Bilton, Harrogate

Coordinates: 54°00′36″N 1°32′09″W / 54.0099°N 1.5359°W / 54.0099; -1.5359
From Wikipedia, the free encyclopedia

Bilton is located in North Yorkshire
Location within North Yorkshire
Population5,409 (2011 census. Ward)[1]
OS grid referenceSE305572
Shire county
Sovereign stateUnited Kingdom
Postcode districtHG1
PoliceNorth Yorkshire
FireNorth Yorkshire
List of places
54°00′36″N 1°32′09″W / 54.0099°N 1.5359°W / 54.0099; -1.5359

Bilton is a suburb of Harrogate, North Yorkshire, England, situated to the north-east of the town centre.


Bilton was first recorded (as Billeton) in the Domesday Book in 1086. The name is of Old English origin and means "farmstead of a man named Billa".[2]

Bilton was historically in the parish of Knaresborough in the West Riding of Yorkshire. It formed a township with Harrogate,[3] and in 1866 the township of Bilton with Harrogate became a civil parish.[4] When Harrogate became a municipal borough in 1894, Bilton remained outside the borough and became a separate civil parish. In 1896, Starbeck was separated from Bilton to form a new civil parish. In 1938 the civil parish was abolished, and most of Bilton was added to Harrogate.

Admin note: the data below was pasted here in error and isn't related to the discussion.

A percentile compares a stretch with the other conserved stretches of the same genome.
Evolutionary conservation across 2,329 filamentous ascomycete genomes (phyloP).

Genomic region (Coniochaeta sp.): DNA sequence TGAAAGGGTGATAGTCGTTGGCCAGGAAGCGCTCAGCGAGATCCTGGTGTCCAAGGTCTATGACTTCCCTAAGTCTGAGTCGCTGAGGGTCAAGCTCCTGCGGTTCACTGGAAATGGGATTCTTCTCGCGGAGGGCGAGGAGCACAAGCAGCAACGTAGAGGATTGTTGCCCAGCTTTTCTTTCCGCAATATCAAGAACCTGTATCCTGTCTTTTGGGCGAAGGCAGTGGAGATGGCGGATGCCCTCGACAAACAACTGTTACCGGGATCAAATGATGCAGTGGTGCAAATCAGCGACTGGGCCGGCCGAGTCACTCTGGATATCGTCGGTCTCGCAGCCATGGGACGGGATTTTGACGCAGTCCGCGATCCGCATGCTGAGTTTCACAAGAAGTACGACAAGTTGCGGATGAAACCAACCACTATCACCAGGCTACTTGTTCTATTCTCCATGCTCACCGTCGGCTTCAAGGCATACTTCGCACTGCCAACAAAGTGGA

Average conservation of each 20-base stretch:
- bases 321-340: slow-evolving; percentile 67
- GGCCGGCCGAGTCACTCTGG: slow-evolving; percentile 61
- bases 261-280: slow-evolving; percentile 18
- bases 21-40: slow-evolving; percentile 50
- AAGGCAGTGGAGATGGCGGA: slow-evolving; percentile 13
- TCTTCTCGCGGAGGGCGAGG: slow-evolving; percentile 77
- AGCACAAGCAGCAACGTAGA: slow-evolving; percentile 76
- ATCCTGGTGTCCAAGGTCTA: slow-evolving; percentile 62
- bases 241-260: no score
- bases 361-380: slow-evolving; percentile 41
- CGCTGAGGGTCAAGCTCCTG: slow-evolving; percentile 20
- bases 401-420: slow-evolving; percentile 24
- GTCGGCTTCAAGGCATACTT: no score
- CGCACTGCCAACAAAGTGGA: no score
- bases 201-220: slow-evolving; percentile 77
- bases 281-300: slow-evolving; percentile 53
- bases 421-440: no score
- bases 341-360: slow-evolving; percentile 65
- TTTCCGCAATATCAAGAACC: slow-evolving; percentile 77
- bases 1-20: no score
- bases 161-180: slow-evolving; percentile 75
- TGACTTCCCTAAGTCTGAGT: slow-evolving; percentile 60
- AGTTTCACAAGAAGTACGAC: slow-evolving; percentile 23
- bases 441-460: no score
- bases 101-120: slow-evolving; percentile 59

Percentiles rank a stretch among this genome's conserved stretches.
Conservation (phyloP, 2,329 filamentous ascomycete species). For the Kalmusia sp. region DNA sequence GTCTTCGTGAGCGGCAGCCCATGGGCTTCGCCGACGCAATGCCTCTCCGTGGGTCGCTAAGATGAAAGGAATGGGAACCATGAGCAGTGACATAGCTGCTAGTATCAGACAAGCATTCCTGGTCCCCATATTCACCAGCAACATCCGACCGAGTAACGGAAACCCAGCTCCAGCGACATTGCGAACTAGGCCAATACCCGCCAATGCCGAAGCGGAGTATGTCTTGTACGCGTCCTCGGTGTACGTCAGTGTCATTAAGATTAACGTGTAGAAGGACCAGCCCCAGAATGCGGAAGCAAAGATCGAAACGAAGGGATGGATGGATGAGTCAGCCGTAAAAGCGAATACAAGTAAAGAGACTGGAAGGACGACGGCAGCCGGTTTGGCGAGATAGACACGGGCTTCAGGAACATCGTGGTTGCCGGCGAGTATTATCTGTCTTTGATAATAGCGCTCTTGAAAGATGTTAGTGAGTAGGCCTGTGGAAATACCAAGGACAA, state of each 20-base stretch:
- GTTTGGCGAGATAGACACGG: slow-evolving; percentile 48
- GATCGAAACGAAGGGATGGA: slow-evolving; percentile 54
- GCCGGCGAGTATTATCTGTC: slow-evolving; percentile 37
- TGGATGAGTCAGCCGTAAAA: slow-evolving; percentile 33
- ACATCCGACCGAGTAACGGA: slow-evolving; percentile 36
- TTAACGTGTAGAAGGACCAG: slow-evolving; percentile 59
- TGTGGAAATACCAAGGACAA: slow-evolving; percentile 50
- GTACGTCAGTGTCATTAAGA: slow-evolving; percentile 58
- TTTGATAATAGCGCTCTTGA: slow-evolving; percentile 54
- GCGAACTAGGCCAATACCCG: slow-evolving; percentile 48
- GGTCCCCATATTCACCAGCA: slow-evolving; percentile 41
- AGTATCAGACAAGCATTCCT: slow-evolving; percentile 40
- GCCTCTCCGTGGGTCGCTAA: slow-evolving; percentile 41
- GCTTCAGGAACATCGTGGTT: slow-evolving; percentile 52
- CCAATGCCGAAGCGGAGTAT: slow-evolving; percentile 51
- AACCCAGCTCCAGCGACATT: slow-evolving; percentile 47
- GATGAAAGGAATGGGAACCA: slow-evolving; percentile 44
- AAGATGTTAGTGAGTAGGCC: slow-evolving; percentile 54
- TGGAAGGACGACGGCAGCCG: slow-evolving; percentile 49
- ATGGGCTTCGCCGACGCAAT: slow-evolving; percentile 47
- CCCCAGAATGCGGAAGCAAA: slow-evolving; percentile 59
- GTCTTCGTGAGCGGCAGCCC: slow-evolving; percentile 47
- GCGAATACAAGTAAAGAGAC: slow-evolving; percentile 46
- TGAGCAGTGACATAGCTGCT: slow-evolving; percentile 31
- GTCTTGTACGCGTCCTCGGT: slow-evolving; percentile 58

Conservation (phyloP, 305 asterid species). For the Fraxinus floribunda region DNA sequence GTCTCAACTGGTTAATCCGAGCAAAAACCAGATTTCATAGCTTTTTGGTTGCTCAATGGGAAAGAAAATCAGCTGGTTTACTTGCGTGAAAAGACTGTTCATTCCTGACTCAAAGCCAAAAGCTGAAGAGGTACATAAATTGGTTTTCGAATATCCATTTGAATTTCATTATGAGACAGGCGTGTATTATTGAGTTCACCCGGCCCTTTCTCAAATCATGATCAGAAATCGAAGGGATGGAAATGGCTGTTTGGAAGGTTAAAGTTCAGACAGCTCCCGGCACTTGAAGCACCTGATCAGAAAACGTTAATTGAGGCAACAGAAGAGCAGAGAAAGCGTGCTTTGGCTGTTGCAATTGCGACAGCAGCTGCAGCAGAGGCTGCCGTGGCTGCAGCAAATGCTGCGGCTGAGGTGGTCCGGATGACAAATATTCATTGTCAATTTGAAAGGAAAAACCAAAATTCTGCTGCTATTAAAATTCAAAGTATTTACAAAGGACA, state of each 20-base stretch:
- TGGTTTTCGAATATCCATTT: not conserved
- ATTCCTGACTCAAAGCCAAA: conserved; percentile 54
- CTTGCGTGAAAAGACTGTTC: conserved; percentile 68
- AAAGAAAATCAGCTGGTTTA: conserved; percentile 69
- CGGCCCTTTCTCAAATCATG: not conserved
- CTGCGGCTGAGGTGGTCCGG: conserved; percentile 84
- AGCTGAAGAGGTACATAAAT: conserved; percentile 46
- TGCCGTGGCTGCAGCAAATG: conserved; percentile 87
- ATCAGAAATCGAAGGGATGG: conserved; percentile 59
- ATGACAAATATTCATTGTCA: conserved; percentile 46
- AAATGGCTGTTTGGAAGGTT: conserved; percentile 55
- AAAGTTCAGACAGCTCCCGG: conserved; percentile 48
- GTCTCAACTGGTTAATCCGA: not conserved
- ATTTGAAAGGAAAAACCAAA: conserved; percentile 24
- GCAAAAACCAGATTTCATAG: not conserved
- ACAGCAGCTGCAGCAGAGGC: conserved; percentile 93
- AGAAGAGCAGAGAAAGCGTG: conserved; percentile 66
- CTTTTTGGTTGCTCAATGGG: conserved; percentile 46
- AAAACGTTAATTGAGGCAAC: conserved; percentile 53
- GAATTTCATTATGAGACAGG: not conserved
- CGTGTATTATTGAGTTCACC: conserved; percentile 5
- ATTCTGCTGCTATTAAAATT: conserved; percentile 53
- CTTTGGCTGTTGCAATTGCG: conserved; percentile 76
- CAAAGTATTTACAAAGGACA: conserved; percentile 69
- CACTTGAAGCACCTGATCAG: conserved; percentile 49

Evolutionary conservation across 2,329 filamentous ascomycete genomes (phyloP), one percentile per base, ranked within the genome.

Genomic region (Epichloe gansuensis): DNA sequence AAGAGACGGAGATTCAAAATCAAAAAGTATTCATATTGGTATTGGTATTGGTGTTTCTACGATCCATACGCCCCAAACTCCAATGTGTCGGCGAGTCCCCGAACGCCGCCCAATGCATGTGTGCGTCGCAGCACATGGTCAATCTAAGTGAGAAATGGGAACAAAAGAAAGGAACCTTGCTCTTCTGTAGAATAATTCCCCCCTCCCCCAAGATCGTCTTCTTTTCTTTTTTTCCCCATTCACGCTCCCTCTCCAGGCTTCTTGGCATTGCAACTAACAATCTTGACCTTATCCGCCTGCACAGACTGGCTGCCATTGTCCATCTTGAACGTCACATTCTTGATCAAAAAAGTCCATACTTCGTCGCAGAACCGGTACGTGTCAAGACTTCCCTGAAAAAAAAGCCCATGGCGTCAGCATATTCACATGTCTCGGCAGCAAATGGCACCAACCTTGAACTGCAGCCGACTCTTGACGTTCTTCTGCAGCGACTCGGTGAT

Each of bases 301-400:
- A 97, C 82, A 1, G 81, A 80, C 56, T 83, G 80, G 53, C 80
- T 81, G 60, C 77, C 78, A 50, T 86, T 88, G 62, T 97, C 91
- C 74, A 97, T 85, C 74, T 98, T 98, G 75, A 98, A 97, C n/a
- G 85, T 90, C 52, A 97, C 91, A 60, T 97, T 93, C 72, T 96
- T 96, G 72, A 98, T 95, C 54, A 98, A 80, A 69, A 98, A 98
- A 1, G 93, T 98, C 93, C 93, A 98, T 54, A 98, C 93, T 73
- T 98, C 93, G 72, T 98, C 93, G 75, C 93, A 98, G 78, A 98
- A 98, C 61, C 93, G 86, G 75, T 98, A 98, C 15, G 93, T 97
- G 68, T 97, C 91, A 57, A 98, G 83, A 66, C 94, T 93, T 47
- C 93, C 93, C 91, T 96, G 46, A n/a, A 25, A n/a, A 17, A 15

In 1848 the Leeds and Thirsk Railway was opened through Bilton, although no station was built there. The line crossed the River Nidd on the northern boundary of Bilton by a stone viaduct. In 1908 the Harrogate Gasworks Railway was constructed from the main line to carry coal to the gasworks next to the Little Wonder roundabout. The line was closed in 1956, and with the tracks having been removed the only remains of the line are some walls and the tunnels that carried the trains.[5] A small museum was opened in the neighbouring New Park School, where the line used to come out above ground. Between 2007 and 2008 the school created a garden, known as "The Secret Railway Garden", to commemorate the line.[6][7]

The area of Bilton west of the railway line was developed in the 19th and 20th centuries. The parish church of St John, designed by Gilbert Scott, was built between 1851 and 1857. It is now a Grade II* listed building.[8]